Schenectady County Childhood Lead Poisoning Primary Prevention Program (CLPPPP)

107 Nott Terrace, Schaffer Heights Schenectady, NY 12308
Tagline: State-funded childhood lead poisoning primary prevention program.

The National Center for Healthy Housing (NCHH) has been providing technical assistance and evaluation support to the New York State Department of Health (NYSDOH) Childhood Lead Poisoning Primary Prevention Program (CLPPPP) since the inception of the initiative in 2007. Each of the 15 grantee programs operates within a unique local landscape that impacts the distinct challenges they face and successes they accomplish.
As a CLPPP Program grantee, the Schenectady County CLPPPP program seeks to achieve five goals:
1. Identify housing at greatest risk of lead-based paint hazards.
2. Develop partnerships and community engagement to promote primary prevention.
3. Promote interventions to create lead-safe housing units.
4. Build lead-safe work practices (LSWP) workforce capacity.
5. Identify community resources for lead-hazard control.

Since 2008, Schenectady County CLPPPP worked with property owners to remove lead paint hazards from housing in the target areas of ZIP codes 12303, 12304, 12307 and 12308 within the city of Schenectady. Within those areas, the program targets the highest-risk properties, including but not limited to homes of at-risk newborns or pregnant women; units where a child with a blood lead level greater than or equal to 10 μg/dL resides or resided in the past and now have a child age six or younger, and units adjacent to them; and rental units occupied by refugees or recipients of DSS or Section 8 housing funds. The program also inspects properties because of referrals from the Healthy Neighborhoods Program, Maternal and Child Health Home Visiting programs, and/or other partner agencies, as well as requests from owners or tenants.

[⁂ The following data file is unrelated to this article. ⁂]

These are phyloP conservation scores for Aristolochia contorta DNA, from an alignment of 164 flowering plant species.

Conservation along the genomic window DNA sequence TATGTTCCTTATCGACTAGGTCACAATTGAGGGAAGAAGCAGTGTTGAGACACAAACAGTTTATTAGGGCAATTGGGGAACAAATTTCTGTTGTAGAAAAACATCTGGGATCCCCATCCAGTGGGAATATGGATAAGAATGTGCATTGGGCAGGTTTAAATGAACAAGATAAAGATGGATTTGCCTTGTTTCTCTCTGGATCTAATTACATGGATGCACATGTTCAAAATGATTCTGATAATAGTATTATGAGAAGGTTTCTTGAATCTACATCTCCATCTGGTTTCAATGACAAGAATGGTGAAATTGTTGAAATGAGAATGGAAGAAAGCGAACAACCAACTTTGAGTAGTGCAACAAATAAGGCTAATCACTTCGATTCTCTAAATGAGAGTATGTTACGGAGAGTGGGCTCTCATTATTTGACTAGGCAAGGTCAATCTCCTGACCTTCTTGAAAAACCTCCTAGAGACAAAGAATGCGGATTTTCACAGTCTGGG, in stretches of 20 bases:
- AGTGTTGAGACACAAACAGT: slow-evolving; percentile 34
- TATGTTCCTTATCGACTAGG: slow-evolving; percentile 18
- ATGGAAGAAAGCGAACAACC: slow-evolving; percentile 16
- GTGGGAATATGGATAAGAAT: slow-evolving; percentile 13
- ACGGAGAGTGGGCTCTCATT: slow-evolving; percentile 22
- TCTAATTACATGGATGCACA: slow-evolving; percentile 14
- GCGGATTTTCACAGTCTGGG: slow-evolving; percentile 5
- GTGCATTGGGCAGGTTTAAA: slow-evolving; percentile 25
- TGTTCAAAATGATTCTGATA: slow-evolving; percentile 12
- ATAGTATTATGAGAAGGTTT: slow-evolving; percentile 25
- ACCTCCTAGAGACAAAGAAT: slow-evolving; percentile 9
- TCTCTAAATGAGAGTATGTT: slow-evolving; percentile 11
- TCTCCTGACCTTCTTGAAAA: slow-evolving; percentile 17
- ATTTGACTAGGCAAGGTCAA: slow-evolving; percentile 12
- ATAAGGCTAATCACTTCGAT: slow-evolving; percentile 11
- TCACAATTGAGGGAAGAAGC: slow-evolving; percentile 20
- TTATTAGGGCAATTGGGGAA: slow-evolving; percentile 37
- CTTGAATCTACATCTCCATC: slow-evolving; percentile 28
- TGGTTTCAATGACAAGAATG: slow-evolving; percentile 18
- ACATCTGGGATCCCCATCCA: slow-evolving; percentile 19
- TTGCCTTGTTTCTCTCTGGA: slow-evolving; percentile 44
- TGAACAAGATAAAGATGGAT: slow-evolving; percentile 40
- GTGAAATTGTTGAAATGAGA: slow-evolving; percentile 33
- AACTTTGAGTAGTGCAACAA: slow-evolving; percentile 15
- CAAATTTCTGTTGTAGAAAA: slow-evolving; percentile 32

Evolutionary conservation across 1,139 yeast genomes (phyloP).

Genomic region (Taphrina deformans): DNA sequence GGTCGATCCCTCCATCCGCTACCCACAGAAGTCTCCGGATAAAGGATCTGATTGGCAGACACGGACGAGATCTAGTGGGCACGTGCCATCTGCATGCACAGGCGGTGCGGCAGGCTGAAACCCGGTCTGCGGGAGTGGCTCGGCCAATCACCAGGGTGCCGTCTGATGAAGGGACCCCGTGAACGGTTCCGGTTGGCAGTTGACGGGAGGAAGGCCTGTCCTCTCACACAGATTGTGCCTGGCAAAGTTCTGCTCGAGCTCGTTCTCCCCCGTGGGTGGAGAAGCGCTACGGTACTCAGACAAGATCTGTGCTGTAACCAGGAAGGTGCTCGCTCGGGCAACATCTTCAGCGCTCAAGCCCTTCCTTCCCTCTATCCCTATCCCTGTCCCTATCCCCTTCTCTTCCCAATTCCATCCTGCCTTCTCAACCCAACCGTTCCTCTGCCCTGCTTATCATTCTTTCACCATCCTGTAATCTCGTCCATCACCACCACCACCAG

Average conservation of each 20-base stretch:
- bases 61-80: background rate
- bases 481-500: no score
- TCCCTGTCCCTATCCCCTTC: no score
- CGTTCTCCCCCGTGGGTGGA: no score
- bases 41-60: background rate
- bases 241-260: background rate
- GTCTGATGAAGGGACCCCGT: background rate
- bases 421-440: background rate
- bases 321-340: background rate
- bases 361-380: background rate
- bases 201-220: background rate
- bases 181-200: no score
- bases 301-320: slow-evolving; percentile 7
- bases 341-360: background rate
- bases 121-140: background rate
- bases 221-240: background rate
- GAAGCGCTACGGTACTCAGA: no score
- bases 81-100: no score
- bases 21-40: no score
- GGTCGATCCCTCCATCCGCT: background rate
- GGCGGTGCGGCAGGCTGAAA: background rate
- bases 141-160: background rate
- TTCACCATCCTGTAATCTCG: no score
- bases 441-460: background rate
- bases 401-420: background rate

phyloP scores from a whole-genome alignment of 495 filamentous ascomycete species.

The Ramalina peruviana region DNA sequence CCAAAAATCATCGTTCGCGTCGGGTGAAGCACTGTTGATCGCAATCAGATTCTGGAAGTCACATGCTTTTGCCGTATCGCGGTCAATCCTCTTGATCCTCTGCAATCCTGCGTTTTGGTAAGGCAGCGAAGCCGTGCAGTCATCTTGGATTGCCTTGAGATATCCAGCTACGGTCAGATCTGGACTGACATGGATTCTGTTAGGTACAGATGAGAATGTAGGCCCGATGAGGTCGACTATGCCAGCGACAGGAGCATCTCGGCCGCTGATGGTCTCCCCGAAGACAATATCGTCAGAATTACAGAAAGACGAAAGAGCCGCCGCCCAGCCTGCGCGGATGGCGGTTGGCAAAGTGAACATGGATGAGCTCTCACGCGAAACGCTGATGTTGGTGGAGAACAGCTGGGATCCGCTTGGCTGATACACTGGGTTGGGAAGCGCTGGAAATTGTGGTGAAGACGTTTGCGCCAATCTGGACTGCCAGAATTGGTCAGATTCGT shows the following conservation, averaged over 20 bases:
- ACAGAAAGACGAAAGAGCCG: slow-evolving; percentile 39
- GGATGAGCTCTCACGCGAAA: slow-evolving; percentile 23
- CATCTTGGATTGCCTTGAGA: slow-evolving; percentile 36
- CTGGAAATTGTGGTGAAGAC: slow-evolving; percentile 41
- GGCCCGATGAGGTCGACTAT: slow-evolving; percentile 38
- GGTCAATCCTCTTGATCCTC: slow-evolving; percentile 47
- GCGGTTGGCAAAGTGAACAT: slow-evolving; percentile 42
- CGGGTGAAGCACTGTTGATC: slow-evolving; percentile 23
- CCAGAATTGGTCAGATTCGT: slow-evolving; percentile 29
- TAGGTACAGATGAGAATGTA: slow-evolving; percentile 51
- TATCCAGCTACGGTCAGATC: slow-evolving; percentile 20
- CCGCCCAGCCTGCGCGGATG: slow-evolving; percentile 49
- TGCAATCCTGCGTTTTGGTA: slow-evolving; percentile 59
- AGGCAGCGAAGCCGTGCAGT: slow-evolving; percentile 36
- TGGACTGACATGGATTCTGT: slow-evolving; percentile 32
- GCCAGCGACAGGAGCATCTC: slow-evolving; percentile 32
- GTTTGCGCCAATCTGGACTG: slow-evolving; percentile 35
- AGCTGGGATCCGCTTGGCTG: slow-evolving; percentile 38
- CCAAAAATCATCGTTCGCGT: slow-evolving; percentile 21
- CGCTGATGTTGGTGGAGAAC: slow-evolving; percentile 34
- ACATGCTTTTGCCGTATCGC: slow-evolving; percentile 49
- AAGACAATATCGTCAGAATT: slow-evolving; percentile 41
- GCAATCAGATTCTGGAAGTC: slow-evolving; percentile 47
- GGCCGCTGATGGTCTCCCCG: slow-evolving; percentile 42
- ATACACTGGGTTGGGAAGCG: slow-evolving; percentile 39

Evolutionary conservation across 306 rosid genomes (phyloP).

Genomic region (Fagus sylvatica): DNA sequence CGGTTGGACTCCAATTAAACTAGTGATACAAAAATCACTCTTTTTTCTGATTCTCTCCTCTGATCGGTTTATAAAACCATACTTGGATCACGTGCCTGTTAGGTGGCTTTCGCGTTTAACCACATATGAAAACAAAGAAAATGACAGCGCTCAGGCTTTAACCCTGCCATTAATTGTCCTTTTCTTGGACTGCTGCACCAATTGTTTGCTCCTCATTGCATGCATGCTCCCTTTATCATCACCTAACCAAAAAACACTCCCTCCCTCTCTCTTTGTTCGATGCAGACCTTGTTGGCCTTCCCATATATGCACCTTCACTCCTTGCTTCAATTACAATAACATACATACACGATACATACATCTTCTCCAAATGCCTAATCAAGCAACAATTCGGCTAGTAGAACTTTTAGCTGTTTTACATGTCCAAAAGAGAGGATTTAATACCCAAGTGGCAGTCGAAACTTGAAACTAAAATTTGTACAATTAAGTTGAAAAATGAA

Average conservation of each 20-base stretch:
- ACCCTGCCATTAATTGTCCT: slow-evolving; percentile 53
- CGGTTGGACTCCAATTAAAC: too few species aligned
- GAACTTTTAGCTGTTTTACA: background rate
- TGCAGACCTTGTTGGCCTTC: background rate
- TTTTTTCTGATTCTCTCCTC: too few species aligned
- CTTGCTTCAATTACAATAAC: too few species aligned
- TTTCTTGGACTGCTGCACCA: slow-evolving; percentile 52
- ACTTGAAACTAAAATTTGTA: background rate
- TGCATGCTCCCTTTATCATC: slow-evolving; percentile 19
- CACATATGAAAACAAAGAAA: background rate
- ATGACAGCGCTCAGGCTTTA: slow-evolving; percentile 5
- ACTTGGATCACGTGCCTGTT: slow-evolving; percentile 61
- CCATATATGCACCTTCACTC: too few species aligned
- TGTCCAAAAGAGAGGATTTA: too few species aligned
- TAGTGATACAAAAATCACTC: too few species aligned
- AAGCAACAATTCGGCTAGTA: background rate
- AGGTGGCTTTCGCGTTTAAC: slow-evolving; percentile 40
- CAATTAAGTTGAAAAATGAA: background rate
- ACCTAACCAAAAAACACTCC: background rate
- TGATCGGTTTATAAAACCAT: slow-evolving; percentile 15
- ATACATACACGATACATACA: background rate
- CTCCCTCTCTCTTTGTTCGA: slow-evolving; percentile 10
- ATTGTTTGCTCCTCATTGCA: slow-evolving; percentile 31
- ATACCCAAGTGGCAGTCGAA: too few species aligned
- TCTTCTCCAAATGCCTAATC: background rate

Either the program’s EPA-certified risk assessors or staff members from community partner agencies
(Schenectady Municipal Housing Authority’s Section 8 program and the Community Land Trust of Schenectady) conduct the inspections. Regardless of which agency’s staff conducts the inspections, the protocol is the same. It consists of visual inspection as well as XRF (x-ray fluorescence) measurement of lead on painted surfaces. Exterior and interior painted surfaces within the unit are checked for lead hazards, as well as all common areas of the property. Inspectors also provide educational materials to residents.

Lead paint dust created during renovation work can substantially increase children’s exposure to lead. The program works to address this problem by training landlords, homeowners, and contractors in lead-safe work practices. This training focuses on reducing the amount of dust generated during paint- disturbing work, containing any dust generated, and thoroughly cleaning the jobsite after work to remove any lead-contaminated dust.

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